‘Vidyo’ Used in Area Skilled Nursing Communities
A technology employed at the University of Nebraska Medical Center is breaking barriers for Nebraskans who live in skilled nursing communities and are in need of mental health services.
Vidyo, a videoconferencing system used in 12 skilled nursing communities across Nebraska – including several in Northeast Nebraska – eliminates the need to transport skilled nursing residents to another location or city to receive mental health services. The system also saves on staff and transportation costs.
Skilled nursing communities using Vidyo are those in Burwell, Cambridge, Harvard, Lincoln, Loup City, Mullen, Newman Grove, Omaha, St. Edward, Stuart, Verdigre and York.
But most psychiatrists in Nebraska practice in Omaha and Lincoln and only about 10 are board certified in geriatric psychiatry, said Tom Magnuson, associate professor of psychiatry at the University of Nebraska Medical Center. “We had a patient years ago who would come to Omaha the day before an appointment and stay overnight,” Magnuson said. “I realized it was ridiculously inconvenient and wondered if there was an easier way. Vidyo enables us to see patients in their environment, where they are less likely to be anxious, fatigued or confused.”
The system, which uses desktop or mobile devices and Internet access, provides live, high-definition and secure video communications – similar to how Skype, a popular video communication application, works.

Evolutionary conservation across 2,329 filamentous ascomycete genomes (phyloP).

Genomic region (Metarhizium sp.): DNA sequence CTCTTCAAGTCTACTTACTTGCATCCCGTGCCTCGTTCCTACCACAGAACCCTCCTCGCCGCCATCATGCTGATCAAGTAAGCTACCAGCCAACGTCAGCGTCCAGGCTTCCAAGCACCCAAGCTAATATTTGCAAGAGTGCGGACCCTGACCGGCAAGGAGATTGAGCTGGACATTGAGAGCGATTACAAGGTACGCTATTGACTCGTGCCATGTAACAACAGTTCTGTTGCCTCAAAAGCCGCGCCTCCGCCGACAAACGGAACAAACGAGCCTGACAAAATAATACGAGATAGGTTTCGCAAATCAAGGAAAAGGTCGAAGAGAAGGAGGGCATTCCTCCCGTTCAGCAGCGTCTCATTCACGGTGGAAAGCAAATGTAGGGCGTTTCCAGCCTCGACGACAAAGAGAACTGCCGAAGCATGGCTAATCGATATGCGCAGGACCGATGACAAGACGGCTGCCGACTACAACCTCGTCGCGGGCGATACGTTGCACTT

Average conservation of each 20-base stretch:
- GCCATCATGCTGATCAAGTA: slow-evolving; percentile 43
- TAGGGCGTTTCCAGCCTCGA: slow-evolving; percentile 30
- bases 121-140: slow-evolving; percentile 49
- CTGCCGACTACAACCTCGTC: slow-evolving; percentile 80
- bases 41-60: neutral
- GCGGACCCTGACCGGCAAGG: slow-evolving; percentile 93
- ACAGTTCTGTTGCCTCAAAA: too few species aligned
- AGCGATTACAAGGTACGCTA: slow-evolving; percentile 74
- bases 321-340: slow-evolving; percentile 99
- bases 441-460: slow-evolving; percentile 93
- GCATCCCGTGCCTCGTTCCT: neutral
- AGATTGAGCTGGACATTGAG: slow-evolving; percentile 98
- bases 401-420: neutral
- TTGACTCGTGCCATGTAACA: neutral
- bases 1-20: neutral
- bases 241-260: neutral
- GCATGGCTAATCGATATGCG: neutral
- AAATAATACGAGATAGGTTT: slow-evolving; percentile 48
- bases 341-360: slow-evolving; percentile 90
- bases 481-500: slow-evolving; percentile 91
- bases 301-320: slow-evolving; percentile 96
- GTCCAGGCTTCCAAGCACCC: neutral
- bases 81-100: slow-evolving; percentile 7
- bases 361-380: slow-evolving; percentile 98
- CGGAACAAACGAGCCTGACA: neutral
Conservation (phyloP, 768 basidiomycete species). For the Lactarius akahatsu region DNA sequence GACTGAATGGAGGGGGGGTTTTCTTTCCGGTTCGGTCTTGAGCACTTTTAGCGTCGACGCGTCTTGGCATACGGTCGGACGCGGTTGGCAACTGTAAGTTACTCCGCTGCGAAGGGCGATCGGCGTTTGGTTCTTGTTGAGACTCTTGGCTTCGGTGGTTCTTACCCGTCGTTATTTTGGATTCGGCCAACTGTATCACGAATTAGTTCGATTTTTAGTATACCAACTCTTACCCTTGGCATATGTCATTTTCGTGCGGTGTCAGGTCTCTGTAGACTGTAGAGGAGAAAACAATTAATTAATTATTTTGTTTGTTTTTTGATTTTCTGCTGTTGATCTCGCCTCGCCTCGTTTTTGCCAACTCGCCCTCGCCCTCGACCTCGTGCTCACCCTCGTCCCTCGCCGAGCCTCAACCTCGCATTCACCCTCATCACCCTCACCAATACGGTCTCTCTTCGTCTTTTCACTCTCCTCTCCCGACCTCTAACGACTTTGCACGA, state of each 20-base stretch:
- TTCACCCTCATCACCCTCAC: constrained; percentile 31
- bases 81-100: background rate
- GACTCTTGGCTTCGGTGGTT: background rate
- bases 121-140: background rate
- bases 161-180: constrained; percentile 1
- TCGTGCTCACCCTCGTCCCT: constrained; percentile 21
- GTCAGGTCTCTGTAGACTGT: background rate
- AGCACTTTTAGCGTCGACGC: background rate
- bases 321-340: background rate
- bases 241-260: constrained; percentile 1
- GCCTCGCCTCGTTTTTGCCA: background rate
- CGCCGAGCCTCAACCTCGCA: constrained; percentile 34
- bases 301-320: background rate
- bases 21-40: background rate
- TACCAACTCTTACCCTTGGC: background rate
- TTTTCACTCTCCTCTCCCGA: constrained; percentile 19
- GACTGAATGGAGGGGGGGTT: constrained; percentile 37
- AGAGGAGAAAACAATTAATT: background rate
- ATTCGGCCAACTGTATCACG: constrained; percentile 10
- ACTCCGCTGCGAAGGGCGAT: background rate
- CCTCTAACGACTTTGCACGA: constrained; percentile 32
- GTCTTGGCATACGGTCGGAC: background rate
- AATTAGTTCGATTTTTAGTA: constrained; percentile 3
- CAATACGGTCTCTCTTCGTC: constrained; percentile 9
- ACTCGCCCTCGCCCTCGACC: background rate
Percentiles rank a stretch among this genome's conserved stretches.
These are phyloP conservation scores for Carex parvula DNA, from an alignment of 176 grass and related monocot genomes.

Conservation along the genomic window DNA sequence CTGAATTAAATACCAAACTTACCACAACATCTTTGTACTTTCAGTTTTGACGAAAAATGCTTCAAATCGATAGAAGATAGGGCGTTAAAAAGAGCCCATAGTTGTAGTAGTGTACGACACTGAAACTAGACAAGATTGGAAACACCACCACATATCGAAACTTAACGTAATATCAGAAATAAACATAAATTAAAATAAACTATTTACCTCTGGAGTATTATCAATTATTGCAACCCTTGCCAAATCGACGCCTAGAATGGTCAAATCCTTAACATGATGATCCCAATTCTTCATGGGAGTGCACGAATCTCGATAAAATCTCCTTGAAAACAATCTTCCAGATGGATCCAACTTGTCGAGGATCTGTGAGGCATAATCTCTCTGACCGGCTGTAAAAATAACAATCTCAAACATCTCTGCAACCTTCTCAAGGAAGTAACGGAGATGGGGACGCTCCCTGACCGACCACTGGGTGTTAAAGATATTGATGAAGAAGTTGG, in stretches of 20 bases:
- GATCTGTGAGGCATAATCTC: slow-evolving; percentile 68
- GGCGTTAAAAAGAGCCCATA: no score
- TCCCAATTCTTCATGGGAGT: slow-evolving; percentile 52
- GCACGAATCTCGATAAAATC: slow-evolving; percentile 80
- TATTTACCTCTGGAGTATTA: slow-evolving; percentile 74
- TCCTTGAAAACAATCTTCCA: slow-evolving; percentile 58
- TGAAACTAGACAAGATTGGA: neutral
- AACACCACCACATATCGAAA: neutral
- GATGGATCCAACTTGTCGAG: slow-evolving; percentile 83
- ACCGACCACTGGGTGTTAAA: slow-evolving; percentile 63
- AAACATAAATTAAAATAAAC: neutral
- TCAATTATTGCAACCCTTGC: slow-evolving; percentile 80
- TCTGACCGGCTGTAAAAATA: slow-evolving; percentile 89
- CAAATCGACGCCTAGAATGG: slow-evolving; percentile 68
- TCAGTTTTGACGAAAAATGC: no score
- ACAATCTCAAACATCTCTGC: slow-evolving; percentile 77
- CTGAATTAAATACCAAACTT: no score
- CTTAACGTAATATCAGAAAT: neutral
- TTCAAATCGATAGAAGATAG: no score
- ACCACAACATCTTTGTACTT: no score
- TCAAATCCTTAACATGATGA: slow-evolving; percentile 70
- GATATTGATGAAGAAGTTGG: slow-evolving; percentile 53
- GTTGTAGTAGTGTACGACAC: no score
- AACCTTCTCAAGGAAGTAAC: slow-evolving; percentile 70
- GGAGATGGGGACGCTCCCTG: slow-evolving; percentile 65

Before using Vidyo, Magnuson provided services at a distance solely via the Nebraska Statewide Telehealth Network, which necessitates transportation of patients to the nearest hospital conference room with a connection.
New technology and an increase in Internet bandwidth has made communication tools like Vidyo affordable to smaller organizations and individuals, said Rod Markin, chief technology officer for the University of Nebraska Medical Center. Vidyo became available in 2010 and went into use at UNMC in 2011.
“The nice thing about Vidyo is the patient can be anywhere there’s a sizeable Internet connection,” Markin said. “This is a way to get needed health services to folks more conveniently, not only for patients and families, but also for health professionals. Practically speaking, to solve the severe access problems we have in behavioral health services, telemedicine is the perfect solution.”
Eydie Schrad, Director of Nursing at Cloverlodge Care Center in St. Edward, said Vidyo eliminated the need for two health professionals to drive 80 miles a month transporting patients to and from appointments. Cost of the transportation was borne by the resident.
“It was an all-afternoon event,” Schrad said. “The first time patients used the system they were a little leery, but they got so involved in the conversation with the doctor that they never even thought of the fact that they were communicating through technology. Now we just wheel the equipment to the resident’s room and turn it on. The fact that the doctor is seeing our resident in their own environment makes a world of difference. They’re more comfortable. It’s wonderful.”
Norfolk Daily News
Thursday June 20, 2013